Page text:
Japanese destroyer JS Suzutsuki makes port call in Subic Bay

Japan Maritime Self-Defense Force ship JS Suzutsuki (DD-117) (Photo courtesy of Philippine Navy)

MANILA – A Japanese destroyer, the JS Suzutsuki (DD-117), is now docked at Subic Bay, Zambales for an official port call and overseas training of its crew, the Philippine Navy (PN) said Sunday.

"The visit to the country of JS Suzutsuki is intended for routine port replenishment and rest for the crew who are having their overseas training cruise," PN spokesperson Commander Benjo Negranza said.

The JS Suzutsuki was escorted by missile frigate BRP Jose Rizal (FF-150) which earlier conducted passing exercises (PASSEX) with the Japanese warship prior to its arrival and docking at Subic Bay on April 10.

The PASSEX includes communications exercises between the two ships.

"The arrival of the Japanese contingent in the country and the accommodation and support being extended to them underscores the strong bilateral relations between the Philippines and Japan. Both countries espouse the promotion of peace, stability, and maritime cooperation in the region," Negranza said.

JS Suzutsuki is one of the Akizuki-class destroyers of the Japan Maritime Self Defense Force which was designed to escort its helicopter-class destroyers and other larger surface combatants.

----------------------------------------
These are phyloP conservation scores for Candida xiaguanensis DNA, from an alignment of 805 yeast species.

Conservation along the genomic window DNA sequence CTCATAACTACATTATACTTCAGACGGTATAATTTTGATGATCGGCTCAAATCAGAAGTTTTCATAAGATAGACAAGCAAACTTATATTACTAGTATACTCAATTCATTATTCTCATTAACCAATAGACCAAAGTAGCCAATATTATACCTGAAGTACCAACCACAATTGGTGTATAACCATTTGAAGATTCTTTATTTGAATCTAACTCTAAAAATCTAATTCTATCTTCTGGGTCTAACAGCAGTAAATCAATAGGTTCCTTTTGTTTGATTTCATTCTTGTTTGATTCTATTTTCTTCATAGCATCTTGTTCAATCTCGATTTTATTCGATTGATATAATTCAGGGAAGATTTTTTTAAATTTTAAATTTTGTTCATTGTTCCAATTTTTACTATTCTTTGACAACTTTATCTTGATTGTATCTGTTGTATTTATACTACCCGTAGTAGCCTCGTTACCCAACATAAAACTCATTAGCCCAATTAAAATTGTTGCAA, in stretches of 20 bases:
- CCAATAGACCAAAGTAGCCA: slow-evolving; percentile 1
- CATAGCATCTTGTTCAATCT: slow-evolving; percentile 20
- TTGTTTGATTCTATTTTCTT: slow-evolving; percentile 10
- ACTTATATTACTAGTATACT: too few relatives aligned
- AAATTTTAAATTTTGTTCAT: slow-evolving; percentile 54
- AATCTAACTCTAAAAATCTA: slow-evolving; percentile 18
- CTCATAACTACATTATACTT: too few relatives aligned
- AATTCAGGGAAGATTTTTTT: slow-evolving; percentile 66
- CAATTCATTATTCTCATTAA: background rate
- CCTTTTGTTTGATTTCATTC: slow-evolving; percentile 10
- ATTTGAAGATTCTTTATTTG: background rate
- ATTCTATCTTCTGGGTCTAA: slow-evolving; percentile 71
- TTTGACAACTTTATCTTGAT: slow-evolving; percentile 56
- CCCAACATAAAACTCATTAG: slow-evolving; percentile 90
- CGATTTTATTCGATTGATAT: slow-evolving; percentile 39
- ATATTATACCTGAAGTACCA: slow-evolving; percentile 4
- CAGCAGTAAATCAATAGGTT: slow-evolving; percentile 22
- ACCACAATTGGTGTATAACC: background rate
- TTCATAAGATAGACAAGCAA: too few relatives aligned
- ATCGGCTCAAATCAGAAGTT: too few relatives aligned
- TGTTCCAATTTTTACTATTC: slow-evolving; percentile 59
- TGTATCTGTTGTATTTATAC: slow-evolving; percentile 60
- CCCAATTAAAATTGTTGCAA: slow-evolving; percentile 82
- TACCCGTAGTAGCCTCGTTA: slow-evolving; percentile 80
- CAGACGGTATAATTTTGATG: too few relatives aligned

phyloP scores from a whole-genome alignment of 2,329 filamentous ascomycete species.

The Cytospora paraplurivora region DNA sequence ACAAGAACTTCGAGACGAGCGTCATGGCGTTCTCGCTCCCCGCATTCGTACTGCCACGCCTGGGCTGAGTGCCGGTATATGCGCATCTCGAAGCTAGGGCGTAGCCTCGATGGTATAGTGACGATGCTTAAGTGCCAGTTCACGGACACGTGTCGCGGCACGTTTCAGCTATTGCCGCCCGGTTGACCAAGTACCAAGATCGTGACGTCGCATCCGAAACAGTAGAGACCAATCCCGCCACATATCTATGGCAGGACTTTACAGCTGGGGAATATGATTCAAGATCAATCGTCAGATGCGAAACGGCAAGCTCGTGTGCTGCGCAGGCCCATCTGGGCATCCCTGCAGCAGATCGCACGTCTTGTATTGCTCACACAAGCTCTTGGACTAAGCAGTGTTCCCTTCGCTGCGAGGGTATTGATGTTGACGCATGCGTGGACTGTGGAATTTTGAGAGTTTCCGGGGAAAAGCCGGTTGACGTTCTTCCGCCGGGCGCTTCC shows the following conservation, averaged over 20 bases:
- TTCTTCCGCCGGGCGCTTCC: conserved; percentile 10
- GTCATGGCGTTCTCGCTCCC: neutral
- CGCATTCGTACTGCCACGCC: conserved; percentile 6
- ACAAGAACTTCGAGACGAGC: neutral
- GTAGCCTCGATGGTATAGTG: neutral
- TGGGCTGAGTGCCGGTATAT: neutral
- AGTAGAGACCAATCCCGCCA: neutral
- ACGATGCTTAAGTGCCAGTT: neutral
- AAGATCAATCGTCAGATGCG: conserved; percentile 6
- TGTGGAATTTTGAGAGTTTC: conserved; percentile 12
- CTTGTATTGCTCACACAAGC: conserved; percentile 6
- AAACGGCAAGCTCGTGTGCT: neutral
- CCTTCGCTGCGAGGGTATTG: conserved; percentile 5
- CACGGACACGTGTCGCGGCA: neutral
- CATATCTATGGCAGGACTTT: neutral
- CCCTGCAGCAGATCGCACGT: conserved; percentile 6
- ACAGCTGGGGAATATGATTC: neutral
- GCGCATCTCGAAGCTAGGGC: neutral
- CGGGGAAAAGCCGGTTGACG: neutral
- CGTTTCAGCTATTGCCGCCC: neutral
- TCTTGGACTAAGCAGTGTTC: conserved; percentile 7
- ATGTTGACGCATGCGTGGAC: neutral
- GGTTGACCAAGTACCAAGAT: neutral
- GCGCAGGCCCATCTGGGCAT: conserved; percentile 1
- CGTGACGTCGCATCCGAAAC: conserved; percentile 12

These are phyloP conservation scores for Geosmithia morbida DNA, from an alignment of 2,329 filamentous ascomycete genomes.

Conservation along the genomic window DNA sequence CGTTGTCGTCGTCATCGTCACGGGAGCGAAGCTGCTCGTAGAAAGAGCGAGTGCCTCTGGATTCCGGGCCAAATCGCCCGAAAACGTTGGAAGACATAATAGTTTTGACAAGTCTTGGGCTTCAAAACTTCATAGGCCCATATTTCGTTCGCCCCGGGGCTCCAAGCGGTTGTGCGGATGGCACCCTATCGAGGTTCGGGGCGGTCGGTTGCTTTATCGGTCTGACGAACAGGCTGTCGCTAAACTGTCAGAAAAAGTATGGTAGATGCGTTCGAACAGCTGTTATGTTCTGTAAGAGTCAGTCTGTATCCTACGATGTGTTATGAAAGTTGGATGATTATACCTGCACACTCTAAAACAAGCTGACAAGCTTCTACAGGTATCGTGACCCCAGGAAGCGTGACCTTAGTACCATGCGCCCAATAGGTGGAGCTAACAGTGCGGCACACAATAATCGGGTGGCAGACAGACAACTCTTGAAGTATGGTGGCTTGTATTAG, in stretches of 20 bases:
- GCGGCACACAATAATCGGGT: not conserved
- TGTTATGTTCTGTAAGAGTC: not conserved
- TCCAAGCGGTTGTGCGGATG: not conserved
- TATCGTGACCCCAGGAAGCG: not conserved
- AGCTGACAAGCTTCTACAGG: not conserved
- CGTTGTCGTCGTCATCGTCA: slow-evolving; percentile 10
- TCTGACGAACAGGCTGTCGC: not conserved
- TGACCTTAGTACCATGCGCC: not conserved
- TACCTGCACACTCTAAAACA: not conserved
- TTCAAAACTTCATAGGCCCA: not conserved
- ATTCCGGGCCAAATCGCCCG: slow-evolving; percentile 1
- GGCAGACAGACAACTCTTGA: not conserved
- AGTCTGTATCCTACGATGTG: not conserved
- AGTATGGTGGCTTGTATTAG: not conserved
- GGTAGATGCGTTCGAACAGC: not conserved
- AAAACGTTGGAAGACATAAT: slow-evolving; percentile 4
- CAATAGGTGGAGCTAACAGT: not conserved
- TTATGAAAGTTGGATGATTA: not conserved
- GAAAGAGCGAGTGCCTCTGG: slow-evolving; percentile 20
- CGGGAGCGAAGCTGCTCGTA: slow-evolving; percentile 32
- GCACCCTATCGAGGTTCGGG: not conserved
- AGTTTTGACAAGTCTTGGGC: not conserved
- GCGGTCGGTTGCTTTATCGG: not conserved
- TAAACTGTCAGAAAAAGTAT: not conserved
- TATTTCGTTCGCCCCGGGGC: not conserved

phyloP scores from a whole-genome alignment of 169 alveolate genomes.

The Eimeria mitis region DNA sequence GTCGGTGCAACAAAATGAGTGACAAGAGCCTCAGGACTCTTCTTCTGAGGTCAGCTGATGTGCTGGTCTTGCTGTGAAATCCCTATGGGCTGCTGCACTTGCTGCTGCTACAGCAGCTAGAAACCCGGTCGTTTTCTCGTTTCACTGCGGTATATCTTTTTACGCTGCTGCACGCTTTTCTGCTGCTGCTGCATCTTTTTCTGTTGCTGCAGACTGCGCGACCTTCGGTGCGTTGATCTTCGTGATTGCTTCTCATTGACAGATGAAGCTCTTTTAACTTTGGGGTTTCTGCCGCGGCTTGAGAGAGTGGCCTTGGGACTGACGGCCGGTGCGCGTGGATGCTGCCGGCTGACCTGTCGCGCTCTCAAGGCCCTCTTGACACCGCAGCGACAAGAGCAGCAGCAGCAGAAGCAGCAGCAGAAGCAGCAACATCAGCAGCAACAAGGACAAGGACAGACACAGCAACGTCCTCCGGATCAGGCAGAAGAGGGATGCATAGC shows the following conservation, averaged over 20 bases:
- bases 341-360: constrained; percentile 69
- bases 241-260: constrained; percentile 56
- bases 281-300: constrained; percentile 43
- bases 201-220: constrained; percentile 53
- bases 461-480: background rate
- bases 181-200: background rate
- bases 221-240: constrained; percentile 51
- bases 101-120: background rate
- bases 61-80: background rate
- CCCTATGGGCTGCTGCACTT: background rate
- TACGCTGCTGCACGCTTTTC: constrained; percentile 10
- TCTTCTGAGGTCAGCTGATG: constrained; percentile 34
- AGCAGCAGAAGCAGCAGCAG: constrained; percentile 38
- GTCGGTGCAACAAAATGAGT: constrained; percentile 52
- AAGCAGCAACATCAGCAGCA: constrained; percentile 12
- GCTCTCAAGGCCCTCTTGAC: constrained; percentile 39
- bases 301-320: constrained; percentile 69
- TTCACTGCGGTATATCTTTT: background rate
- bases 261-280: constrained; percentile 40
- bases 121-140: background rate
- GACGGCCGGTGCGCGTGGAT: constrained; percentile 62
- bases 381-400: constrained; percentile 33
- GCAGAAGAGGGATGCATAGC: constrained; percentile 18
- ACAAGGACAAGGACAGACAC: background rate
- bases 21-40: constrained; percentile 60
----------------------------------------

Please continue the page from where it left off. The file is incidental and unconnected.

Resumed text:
The class provides defense against surface, airborne and undersea threats. The Philippine Navy did not give any official announcement on how long the ship and its crew will be staying in the country.

Earlier, the foreign and defense ministers of Japan and the Philippines aired "serious concern" over the situation in the East and the South China Sea, where China and other littoral states have an ongoing maritime dispute.

Foreign Secretary Teodoro Locsin Jr., Defense Secretary Delfin Lorenzana, Japanese Foreign Minister Yoshimasa Hayashi, and Japanese Defense Minister Nobuo Kishi "strongly opposed" actions that may increase tensions in the area and agreed on ensuring the observance of the 2016 Arbitral Award and international law, particularly the United Nations Convention on the Law of the Sea.

"Japan concurred with the Philippines’ long-standing objections to unlawful maritime claims, militarization, coercive activities, and threat or use of force in the South China Sea, and expressed its support for the July 2016 arbitral award on the South China Sea," a joint statement following the two nations' 2+2 talks read Saturday.

The Philippines emphasized that the arbitral award on the South China Sea is final and legally binding. China, the Philippines, and other littoral states are locked in a dispute over the South China Sea, where Beijing claims about 80 percent of the strategic water based on what it calls "historic rights".

Japan, meanwhile, is involved in a territorial row with China over Senkaku Islands in the East China Sea. (PNA)

Source: Business Diary Philippines

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